Everyone with a child has probably enjoyed Dr. Seuss’ Oh, the Places You’ll Go!, a short children’s book emphasizing each person’s potential for success and personal development in life, limited only by one’s imagination. While as a child the story can be quite inspiring, most people will not realize this potential without a proper education, and nowadays this means college. Praises to Dr. Seuss for inspiring so many, but he did fail to mention that such potential could be further stifled by the ever-increasing cost of education. Luckily, with proper planning and recent changes in the law, you can be better equipped to assist your child in achieving the potential Dr. Seuss so describes.
A common topic in estate-planning discussions involves tax-advantaged options for endowing successive generations with the ability to afford the rising costs of higher education. Luckily, several strategies exist including direct payment of tuition (elementary to graduate school) or a 2503(c) minors trust, and 529 Plans. Each educational strategy has its limitations, but the 529 Plan (named after the section of the Internal Revenue Code from which it originates) offers a popular educational savings vehicle that provides flexibility, control and tax savings.
Anyone can create and contribute to a 529 Plan and each state offers its own version. The differences by state include the investment advisor, fees charged, investment options, and availability of state income tax deductions for amounts contributed. Despite each state having its own version of the 529 Plan, generally the plans are not exclusive to the state of the plan’s origin and may be used interstate; however, depending on the type of plan chosen additional restrictions may apply.
Operationally, a 529 Plan functions similarly to a traditional individual retirement account. Like an individual retirement account, a 529 Plan enjoys tax-free growth while the funds remain in such account. Distributions from a 529 Plan will not be taxed so long as they are made solely for “qualified higher education expenses.” Distributions made that do not qualify as “qualified higher education expenses,” will become subject to federal taxes and a 10% penalty.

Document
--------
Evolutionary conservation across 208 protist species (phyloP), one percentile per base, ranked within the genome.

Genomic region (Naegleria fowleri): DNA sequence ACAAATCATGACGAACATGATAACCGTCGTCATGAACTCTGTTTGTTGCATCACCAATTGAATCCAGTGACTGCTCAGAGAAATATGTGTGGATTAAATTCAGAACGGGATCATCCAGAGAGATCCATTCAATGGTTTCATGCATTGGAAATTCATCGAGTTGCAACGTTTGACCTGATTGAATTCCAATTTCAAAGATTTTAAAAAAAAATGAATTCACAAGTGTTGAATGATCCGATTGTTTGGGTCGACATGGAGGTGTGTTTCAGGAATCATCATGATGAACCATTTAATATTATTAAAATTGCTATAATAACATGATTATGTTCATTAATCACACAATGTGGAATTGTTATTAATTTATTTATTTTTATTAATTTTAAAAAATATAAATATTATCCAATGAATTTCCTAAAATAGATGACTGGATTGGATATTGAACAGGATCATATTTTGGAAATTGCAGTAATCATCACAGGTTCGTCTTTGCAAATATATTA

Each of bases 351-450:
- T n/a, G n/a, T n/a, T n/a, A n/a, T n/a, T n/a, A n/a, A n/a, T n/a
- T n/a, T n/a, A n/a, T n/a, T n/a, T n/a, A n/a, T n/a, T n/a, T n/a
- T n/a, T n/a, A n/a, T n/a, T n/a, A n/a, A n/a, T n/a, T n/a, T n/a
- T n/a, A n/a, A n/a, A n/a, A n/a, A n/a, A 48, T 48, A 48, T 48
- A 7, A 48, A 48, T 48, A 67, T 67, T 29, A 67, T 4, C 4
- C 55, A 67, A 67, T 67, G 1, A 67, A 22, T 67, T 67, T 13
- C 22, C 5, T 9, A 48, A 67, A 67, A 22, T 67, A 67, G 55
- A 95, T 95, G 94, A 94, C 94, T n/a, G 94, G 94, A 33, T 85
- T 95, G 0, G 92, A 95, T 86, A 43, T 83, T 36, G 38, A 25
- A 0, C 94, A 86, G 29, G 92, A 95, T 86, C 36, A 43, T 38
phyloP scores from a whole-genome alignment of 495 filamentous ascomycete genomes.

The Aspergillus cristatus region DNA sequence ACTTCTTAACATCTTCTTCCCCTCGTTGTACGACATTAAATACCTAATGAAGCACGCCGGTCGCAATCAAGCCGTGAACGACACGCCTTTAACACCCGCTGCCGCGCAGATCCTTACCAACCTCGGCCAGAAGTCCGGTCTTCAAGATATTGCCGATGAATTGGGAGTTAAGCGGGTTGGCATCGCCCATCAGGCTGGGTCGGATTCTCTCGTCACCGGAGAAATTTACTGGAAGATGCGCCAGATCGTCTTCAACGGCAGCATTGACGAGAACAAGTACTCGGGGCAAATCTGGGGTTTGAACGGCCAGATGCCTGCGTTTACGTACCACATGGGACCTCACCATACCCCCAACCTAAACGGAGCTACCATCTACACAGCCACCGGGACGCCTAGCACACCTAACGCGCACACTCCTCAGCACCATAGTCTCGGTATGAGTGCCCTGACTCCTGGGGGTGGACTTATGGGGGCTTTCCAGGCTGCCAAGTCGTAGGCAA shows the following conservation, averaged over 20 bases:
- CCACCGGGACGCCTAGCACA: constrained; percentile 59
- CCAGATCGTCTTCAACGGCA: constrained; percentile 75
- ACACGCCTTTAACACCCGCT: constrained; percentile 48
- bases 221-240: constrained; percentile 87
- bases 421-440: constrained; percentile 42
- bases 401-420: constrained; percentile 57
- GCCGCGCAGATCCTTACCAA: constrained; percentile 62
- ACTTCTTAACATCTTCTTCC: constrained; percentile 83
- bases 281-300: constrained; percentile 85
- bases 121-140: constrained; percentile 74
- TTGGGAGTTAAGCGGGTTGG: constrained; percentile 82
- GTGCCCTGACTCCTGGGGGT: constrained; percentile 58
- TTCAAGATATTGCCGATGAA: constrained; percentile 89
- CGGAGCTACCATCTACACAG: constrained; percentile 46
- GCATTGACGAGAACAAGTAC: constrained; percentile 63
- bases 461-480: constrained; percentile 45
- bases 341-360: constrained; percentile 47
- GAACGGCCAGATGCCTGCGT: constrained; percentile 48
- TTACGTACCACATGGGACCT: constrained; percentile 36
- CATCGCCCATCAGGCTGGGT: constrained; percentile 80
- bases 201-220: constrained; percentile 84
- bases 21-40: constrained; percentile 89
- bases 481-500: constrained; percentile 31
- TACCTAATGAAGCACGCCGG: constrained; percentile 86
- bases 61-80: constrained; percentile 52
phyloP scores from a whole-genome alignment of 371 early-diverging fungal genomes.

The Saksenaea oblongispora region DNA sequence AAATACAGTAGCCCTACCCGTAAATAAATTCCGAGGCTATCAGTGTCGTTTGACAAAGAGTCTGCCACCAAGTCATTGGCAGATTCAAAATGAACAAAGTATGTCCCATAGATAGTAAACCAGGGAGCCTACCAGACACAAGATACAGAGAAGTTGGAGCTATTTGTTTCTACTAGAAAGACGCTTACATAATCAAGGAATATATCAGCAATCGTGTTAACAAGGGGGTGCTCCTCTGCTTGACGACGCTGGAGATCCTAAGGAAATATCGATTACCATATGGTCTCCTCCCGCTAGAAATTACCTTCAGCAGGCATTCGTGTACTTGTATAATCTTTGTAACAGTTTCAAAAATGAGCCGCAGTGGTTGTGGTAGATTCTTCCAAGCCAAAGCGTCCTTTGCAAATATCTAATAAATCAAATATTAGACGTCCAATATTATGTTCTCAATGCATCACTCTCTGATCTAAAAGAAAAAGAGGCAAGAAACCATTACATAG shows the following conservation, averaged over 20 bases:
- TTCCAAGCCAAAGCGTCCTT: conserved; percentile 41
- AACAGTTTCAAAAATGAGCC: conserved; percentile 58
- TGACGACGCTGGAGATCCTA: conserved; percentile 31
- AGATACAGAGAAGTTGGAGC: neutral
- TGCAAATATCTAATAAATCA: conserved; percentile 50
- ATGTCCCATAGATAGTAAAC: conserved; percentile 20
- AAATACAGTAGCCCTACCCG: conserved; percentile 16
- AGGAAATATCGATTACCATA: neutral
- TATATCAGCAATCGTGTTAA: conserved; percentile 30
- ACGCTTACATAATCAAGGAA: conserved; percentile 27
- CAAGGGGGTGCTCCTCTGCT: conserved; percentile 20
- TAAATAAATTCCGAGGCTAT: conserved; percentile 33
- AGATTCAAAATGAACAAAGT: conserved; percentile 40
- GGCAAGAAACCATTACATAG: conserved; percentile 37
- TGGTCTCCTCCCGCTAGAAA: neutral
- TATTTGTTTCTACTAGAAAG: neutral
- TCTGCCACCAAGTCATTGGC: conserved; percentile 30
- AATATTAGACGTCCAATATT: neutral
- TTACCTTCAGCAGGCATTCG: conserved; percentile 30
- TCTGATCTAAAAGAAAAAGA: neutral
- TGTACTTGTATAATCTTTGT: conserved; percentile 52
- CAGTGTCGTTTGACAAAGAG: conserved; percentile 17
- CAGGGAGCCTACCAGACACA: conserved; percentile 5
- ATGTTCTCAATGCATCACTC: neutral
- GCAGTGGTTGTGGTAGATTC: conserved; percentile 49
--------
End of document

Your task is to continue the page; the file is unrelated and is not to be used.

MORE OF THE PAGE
Traditionally, the term “qualified higher education expenses” pertained only to expenses for matriculation and living expenses associated with post-secondary institutions of higher learning (public and private). Examples of expenses covered include: tuition, fees, room and board, and purchase of a personal computer and peripheral equipment if required by the institution. The Tax Cuts and Jobs Act of 2017 (Act) expanded the scope of “qualified higher education expenses” to include “expenses for tuition in connection with enrollment or attendance at an elementary or secondary public, private, or religious school,” but uncertainty exists as to whether this benefit will be available in Michigan due to possible constitutional issues.
While the Act does serve to expand the scope of expenses covered, it also caps the amount of expenses payable to elementary and secondary schools at $10,000 per year. Expenses for post-secondary institutions remain uncapped by a specific dollar amount, but are limited to the posted tuition, fee and room and board schedule published each year by the post-secondary institution the student is attending.
One popular feature of the 529 Plan is the ability to fund the plan upfront with 5 years’ worth of annual exclusion gifts. For 2018, the annual gift tax exclusion amount is $15,000 per person. This translates into the ability of an individual contributor to “front-load” a 529 Plan with up to $75,000, or $150,000 if married and an election to split-gifts is made. It should also be noted that 529 Plans do have a maximum contribution cap, which varies by state (generally $235,000 to $520,000).
Another popular feature of the 529 Plan is the ability to change the plan’s beneficiary if funds remain; however, this change is limited to certain family members of the primary beneficiary.
Finally, careful consideration should be undertaken as to who will be the owner of the 529 Plan as unintended transfer tax consequences can occur if not first discussed with your estate planner.
529 Plans offer flexibility and opportunity. If you have questions or are interested in a 529 Plan or other strategies to assist successor generations “move mountains,” contact your estate planner.